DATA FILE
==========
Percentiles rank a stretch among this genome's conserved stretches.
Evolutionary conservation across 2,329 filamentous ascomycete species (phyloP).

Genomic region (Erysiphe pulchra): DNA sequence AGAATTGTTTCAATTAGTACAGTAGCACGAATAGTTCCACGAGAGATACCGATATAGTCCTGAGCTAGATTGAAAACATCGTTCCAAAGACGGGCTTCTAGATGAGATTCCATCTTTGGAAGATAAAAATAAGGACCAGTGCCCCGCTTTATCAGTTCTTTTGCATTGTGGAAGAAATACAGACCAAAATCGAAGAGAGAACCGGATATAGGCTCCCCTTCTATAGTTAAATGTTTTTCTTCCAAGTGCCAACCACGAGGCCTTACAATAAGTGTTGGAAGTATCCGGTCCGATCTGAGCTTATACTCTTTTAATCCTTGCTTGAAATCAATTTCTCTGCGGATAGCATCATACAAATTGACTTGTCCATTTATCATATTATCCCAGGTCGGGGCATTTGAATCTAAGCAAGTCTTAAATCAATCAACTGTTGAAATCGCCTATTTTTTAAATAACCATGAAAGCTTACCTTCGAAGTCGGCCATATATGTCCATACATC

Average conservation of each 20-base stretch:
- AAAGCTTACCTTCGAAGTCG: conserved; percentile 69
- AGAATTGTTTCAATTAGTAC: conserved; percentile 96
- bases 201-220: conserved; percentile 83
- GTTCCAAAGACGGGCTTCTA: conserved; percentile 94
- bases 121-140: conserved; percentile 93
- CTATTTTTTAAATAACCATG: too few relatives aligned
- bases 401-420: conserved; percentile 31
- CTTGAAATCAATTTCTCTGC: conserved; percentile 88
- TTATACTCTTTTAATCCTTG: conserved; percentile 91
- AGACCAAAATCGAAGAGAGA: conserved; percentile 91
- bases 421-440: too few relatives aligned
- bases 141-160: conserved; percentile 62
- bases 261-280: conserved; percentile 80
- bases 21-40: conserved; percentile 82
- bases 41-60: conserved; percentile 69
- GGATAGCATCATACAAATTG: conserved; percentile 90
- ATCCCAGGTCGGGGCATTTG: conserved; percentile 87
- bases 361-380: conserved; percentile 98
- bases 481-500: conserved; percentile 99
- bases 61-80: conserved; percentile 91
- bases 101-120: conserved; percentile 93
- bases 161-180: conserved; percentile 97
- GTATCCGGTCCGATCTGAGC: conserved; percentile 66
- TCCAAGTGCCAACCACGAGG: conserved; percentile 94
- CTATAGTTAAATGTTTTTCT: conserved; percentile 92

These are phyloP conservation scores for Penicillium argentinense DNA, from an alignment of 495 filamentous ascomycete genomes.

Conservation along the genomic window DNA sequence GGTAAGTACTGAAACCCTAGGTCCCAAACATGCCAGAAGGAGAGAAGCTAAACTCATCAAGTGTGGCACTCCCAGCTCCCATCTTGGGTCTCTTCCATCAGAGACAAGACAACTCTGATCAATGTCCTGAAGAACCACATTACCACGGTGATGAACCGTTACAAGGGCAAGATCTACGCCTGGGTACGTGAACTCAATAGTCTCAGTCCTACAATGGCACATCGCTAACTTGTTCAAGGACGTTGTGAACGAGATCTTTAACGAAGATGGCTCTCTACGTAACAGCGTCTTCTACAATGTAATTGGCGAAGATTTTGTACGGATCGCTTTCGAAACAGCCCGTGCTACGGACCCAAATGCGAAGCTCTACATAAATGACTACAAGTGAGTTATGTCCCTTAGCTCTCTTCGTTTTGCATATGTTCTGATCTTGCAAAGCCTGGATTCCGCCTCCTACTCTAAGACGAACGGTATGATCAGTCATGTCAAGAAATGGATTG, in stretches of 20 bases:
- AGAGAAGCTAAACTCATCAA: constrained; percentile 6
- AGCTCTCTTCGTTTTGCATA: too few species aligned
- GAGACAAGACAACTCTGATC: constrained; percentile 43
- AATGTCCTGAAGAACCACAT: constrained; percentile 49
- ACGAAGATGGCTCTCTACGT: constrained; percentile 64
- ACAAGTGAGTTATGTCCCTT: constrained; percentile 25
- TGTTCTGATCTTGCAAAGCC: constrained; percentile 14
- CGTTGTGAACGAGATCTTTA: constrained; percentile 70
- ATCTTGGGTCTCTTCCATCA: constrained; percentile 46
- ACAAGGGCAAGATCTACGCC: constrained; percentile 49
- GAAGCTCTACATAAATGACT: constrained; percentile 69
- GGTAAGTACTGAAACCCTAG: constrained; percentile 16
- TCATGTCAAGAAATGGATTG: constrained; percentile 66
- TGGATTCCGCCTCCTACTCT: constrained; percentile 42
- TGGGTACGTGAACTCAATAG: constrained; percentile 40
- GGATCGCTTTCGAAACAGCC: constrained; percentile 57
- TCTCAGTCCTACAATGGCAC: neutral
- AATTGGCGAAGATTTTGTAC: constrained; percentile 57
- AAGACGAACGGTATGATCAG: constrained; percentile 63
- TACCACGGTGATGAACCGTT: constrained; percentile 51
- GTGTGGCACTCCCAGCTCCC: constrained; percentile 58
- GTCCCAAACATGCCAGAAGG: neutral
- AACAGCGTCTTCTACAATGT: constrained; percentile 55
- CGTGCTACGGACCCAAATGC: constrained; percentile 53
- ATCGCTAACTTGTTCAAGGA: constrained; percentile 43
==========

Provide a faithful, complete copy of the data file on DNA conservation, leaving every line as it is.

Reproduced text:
Percentiles rank a stretch among this genome's conserved stretches.
Evolutionary conservation across 2,329 filamentous ascomycete species (phyloP).

Genomic region (Erysiphe pulchra): DNA sequence AGAATTGTTTCAATTAGTACAGTAGCACGAATAGTTCCACGAGAGATACCGATATAGTCCTGAGCTAGATTGAAAACATCGTTCCAAAGACGGGCTTCTAGATGAGATTCCATCTTTGGAAGATAAAAATAAGGACCAGTGCCCCGCTTTATCAGTTCTTTTGCATTGTGGAAGAAATACAGACCAAAATCGAAGAGAGAACCGGATATAGGCTCCCCTTCTATAGTTAAATGTTTTTCTTCCAAGTGCCAACCACGAGGCCTTACAATAAGTGTTGGAAGTATCCGGTCCGATCTGAGCTTATACTCTTTTAATCCTTGCTTGAAATCAATTTCTCTGCGGATAGCATCATACAAATTGACTTGTCCATTTATCATATTATCCCAGGTCGGGGCATTTGAATCTAAGCAAGTCTTAAATCAATCAACTGTTGAAATCGCCTATTTTTTAAATAACCATGAAAGCTTACCTTCGAAGTCGGCCATATATGTCCATACATC

Average conservation of each 20-base stretch:
- AAAGCTTACCTTCGAAGTCG: conserved; percentile 69
- AGAATTGTTTCAATTAGTAC: conserved; percentile 96
- bases 201-220: conserved; percentile 83
- GTTCCAAAGACGGGCTTCTA: conserved; percentile 94
- bases 121-140: conserved; percentile 93
- CTATTTTTTAAATAACCATG: too few relatives aligned
- bases 401-420: conserved; percentile 31
- CTTGAAATCAATTTCTCTGC: conserved; percentile 88
- TTATACTCTTTTAATCCTTG: conserved; percentile 91
- AGACCAAAATCGAAGAGAGA: conserved; percentile 91
- bases 421-440: too few relatives aligned
- bases 141-160: conserved; percentile 62
- bases 261-280: conserved; percentile 80
- bases 21-40: conserved; percentile 82
- bases 41-60: conserved; percentile 69
- GGATAGCATCATACAAATTG: conserved; percentile 90
- ATCCCAGGTCGGGGCATTTG: conserved; percentile 87
- bases 361-380: conserved; percentile 98
- bases 481-500: conserved; percentile 99
- bases 61-80: conserved; percentile 91
- bases 101-120: conserved; percentile 93
- bases 161-180: conserved; percentile 97
- GTATCCGGTCCGATCTGAGC: conserved; percentile 66
- TCCAAGTGCCAACCACGAGG: conserved; percentile 94
- CTATAGTTAAATGTTTTTCT: conserved; percentile 92

These are phyloP conservation scores for Penicillium argentinense DNA, from an alignment of 495 filamentous ascomycete genomes.

Conservation along the genomic window DNA sequence GGTAAGTACTGAAACCCTAGGTCCCAAACATGCCAGAAGGAGAGAAGCTAAACTCATCAAGTGTGGCACTCCCAGCTCCCATCTTGGGTCTCTTCCATCAGAGACAAGACAACTCTGATCAATGTCCTGAAGAACCACATTACCACGGTGATGAACCGTTACAAGGGCAAGATCTACGCCTGGGTACGTGAACTCAATAGTCTCAGTCCTACAATGGCACATCGCTAACTTGTTCAAGGACGTTGTGAACGAGATCTTTAACGAAGATGGCTCTCTACGTAACAGCGTCTTCTACAATGTAATTGGCGAAGATTTTGTACGGATCGCTTTCGAAACAGCCCGTGCTACGGACCCAAATGCGAAGCTCTACATAAATGACTACAAGTGAGTTATGTCCCTTAGCTCTCTTCGTTTTGCATATGTTCTGATCTTGCAAAGCCTGGATTCCGCCTCCTACTCTAAGACGAACGGTATGATCAGTCATGTCAAGAAATGGATTG, in stretches of 20 bases:
- AGAGAAGCTAAACTCATCAA: constrained; percentile 6
- AGCTCTCTTCGTTTTGCATA: too few species aligned
- GAGACAAGACAACTCTGATC: constrained; percentile 43
- AATGTCCTGAAGAACCACAT: constrained; percentile 49
- ACGAAGATGGCTCTCTACGT: constrained; percentile 64
- ACAAGTGAGTTATGTCCCTT: constrained; percentile 25
- TGTTCTGATCTTGCAAAGCC: constrained; percentile 14
- CGTTGTGAACGAGATCTTTA: constrained; percentile 70
- ATCTTGGGTCTCTTCCATCA: constrained; percentile 46
- ACAAGGGCAAGATCTACGCC: constrained; percentile 49
- GAAGCTCTACATAAATGACT: constrained; percentile 69
- GGTAAGTACTGAAACCCTAG: constrained; percentile 16
- TCATGTCAAGAAATGGATTG: constrained; percentile 66
- TGGATTCCGCCTCCTACTCT: constrained; percentile 42
- TGGGTACGTGAACTCAATAG: constrained; percentile 40
- GGATCGCTTTCGAAACAGCC: constrained; percentile 57
- TCTCAGTCCTACAATGGCAC: neutral
- AATTGGCGAAGATTTTGTAC: constrained; percentile 57
- AAGACGAACGGTATGATCAG: constrained; percentile 63
- TACCACGGTGATGAACCGTT: constrained; percentile 51
- GTGTGGCACTCCCAGCTCCC: constrained; percentile 58
- GTCCCAAACATGCCAGAAGG: neutral
- AACAGCGTCTTCTACAATGT: constrained; percentile 55
- CGTGCTACGGACCCAAATGC: constrained; percentile 53
- ATCGCTAACTTGTTCAAGGA: constrained; percentile 43